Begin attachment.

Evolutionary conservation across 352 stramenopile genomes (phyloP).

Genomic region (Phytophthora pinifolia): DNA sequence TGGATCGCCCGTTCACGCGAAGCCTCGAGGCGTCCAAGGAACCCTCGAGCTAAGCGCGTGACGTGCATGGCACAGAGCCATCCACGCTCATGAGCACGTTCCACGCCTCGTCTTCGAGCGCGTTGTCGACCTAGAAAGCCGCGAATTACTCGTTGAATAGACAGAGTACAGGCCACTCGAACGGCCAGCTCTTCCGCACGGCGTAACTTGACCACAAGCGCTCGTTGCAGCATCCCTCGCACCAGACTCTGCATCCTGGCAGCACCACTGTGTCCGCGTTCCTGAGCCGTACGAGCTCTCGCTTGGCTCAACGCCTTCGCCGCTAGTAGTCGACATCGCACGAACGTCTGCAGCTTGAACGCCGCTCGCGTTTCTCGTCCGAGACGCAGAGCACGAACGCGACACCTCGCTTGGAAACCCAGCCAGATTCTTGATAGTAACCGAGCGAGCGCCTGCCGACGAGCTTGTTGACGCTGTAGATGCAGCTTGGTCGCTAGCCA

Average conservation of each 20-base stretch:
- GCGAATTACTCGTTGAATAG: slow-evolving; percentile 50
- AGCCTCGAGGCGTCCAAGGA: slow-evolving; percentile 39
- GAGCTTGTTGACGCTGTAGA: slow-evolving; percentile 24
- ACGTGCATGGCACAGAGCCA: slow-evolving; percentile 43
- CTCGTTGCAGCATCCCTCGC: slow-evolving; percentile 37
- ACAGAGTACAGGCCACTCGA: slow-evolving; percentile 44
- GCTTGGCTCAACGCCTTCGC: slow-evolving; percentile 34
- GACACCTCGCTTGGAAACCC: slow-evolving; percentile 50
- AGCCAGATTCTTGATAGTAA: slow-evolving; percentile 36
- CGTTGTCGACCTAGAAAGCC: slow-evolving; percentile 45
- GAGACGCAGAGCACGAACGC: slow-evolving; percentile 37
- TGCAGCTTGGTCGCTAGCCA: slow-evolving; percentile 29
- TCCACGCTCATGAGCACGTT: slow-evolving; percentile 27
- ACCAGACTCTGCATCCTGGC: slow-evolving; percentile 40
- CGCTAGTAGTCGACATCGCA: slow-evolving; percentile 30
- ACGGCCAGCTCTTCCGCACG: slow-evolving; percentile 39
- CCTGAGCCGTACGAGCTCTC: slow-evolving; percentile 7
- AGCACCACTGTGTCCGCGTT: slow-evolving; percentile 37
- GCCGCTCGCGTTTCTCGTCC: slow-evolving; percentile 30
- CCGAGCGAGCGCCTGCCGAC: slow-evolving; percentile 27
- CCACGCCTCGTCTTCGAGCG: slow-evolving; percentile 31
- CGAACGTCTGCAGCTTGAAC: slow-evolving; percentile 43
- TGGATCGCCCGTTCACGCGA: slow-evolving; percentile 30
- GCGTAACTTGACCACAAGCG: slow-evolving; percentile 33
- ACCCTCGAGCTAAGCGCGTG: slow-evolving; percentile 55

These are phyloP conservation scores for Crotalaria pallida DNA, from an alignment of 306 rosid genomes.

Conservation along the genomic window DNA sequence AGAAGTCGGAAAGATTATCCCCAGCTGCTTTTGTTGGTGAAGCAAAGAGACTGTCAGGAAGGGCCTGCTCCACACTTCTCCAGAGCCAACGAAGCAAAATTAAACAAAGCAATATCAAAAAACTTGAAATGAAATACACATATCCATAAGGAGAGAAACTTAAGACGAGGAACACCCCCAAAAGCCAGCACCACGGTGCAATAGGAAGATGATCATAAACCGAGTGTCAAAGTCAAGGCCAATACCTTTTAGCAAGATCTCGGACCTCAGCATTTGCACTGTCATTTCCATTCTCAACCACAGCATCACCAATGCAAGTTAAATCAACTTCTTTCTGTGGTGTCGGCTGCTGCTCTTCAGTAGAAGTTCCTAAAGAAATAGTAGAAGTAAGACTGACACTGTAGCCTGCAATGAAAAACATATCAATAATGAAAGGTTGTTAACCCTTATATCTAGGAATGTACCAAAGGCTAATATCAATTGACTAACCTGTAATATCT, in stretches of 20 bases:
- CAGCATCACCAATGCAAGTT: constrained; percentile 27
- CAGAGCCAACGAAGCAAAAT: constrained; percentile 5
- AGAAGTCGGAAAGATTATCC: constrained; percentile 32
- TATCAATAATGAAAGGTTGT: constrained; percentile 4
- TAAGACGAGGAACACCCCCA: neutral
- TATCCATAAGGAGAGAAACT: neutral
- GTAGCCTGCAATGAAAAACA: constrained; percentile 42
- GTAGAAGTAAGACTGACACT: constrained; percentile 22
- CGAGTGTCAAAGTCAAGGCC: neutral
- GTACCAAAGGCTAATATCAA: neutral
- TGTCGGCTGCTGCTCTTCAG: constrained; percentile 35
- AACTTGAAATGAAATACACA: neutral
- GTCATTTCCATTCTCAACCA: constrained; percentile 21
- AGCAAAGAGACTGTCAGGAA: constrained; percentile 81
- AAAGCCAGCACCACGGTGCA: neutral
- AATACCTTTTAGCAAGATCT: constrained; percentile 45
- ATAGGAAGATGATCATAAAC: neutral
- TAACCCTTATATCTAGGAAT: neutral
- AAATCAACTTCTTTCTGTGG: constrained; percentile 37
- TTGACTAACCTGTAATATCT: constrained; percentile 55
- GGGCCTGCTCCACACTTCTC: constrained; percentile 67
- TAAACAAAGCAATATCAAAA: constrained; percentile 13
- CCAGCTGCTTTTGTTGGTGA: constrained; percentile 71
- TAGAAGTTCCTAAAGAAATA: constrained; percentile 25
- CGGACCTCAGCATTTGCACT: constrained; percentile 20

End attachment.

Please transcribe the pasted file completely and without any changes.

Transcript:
Evolutionary conservation across 352 stramenopile genomes (phyloP).

Genomic region (Phytophthora pinifolia): DNA sequence TGGATCGCCCGTTCACGCGAAGCCTCGAGGCGTCCAAGGAACCCTCGAGCTAAGCGCGTGACGTGCATGGCACAGAGCCATCCACGCTCATGAGCACGTTCCACGCCTCGTCTTCGAGCGCGTTGTCGACCTAGAAAGCCGCGAATTACTCGTTGAATAGACAGAGTACAGGCCACTCGAACGGCCAGCTCTTCCGCACGGCGTAACTTGACCACAAGCGCTCGTTGCAGCATCCCTCGCACCAGACTCTGCATCCTGGCAGCACCACTGTGTCCGCGTTCCTGAGCCGTACGAGCTCTCGCTTGGCTCAACGCCTTCGCCGCTAGTAGTCGACATCGCACGAACGTCTGCAGCTTGAACGCCGCTCGCGTTTCTCGTCCGAGACGCAGAGCACGAACGCGACACCTCGCTTGGAAACCCAGCCAGATTCTTGATAGTAACCGAGCGAGCGCCTGCCGACGAGCTTGTTGACGCTGTAGATGCAGCTTGGTCGCTAGCCA

Average conservation of each 20-base stretch:
- GCGAATTACTCGTTGAATAG: slow-evolving; percentile 50
- AGCCTCGAGGCGTCCAAGGA: slow-evolving; percentile 39
- GAGCTTGTTGACGCTGTAGA: slow-evolving; percentile 24
- ACGTGCATGGCACAGAGCCA: slow-evolving; percentile 43
- CTCGTTGCAGCATCCCTCGC: slow-evolving; percentile 37
- ACAGAGTACAGGCCACTCGA: slow-evolving; percentile 44
- GCTTGGCTCAACGCCTTCGC: slow-evolving; percentile 34
- GACACCTCGCTTGGAAACCC: slow-evolving; percentile 50
- AGCCAGATTCTTGATAGTAA: slow-evolving; percentile 36
- CGTTGTCGACCTAGAAAGCC: slow-evolving; percentile 45
- GAGACGCAGAGCACGAACGC: slow-evolving; percentile 37
- TGCAGCTTGGTCGCTAGCCA: slow-evolving; percentile 29
- TCCACGCTCATGAGCACGTT: slow-evolving; percentile 27
- ACCAGACTCTGCATCCTGGC: slow-evolving; percentile 40
- CGCTAGTAGTCGACATCGCA: slow-evolving; percentile 30
- ACGGCCAGCTCTTCCGCACG: slow-evolving; percentile 39
- CCTGAGCCGTACGAGCTCTC: slow-evolving; percentile 7
- AGCACCACTGTGTCCGCGTT: slow-evolving; percentile 37
- GCCGCTCGCGTTTCTCGTCC: slow-evolving; percentile 30
- CCGAGCGAGCGCCTGCCGAC: slow-evolving; percentile 27
- CCACGCCTCGTCTTCGAGCG: slow-evolving; percentile 31
- CGAACGTCTGCAGCTTGAAC: slow-evolving; percentile 43
- TGGATCGCCCGTTCACGCGA: slow-evolving; percentile 30
- GCGTAACTTGACCACAAGCG: slow-evolving; percentile 33
- ACCCTCGAGCTAAGCGCGTG: slow-evolving; percentile 55

These are phyloP conservation scores for Crotalaria pallida DNA, from an alignment of 306 rosid genomes.

Conservation along the genomic window DNA sequence AGAAGTCGGAAAGATTATCCCCAGCTGCTTTTGTTGGTGAAGCAAAGAGACTGTCAGGAAGGGCCTGCTCCACACTTCTCCAGAGCCAACGAAGCAAAATTAAACAAAGCAATATCAAAAAACTTGAAATGAAATACACATATCCATAAGGAGAGAAACTTAAGACGAGGAACACCCCCAAAAGCCAGCACCACGGTGCAATAGGAAGATGATCATAAACCGAGTGTCAAAGTCAAGGCCAATACCTTTTAGCAAGATCTCGGACCTCAGCATTTGCACTGTCATTTCCATTCTCAACCACAGCATCACCAATGCAAGTTAAATCAACTTCTTTCTGTGGTGTCGGCTGCTGCTCTTCAGTAGAAGTTCCTAAAGAAATAGTAGAAGTAAGACTGACACTGTAGCCTGCAATGAAAAACATATCAATAATGAAAGGTTGTTAACCCTTATATCTAGGAATGTACCAAAGGCTAATATCAATTGACTAACCTGTAATATCT, in stretches of 20 bases:
- CAGCATCACCAATGCAAGTT: constrained; percentile 27
- CAGAGCCAACGAAGCAAAAT: constrained; percentile 5
- AGAAGTCGGAAAGATTATCC: constrained; percentile 32
- TATCAATAATGAAAGGTTGT: constrained; percentile 4
- TAAGACGAGGAACACCCCCA: neutral
- TATCCATAAGGAGAGAAACT: neutral
- GTAGCCTGCAATGAAAAACA: constrained; percentile 42
- GTAGAAGTAAGACTGACACT: constrained; percentile 22
- CGAGTGTCAAAGTCAAGGCC: neutral
- GTACCAAAGGCTAATATCAA: neutral
- TGTCGGCTGCTGCTCTTCAG: constrained; percentile 35
- AACTTGAAATGAAATACACA: neutral
- GTCATTTCCATTCTCAACCA: constrained; percentile 21
- AGCAAAGAGACTGTCAGGAA: constrained; percentile 81
- AAAGCCAGCACCACGGTGCA: neutral
- AATACCTTTTAGCAAGATCT: constrained; percentile 45
- ATAGGAAGATGATCATAAAC: neutral
- TAACCCTTATATCTAGGAAT: neutral
- AAATCAACTTCTTTCTGTGG: constrained; percentile 37
- TTGACTAACCTGTAATATCT: constrained; percentile 55
- GGGCCTGCTCCACACTTCTC: constrained; percentile 67
- TAAACAAAGCAATATCAAAA: constrained; percentile 13
- CCAGCTGCTTTTGTTGGTGA: constrained; percentile 71
- TAGAAGTTCCTAAAGAAATA: constrained; percentile 25
- CGGACCTCAGCATTTGCACT: constrained; percentile 20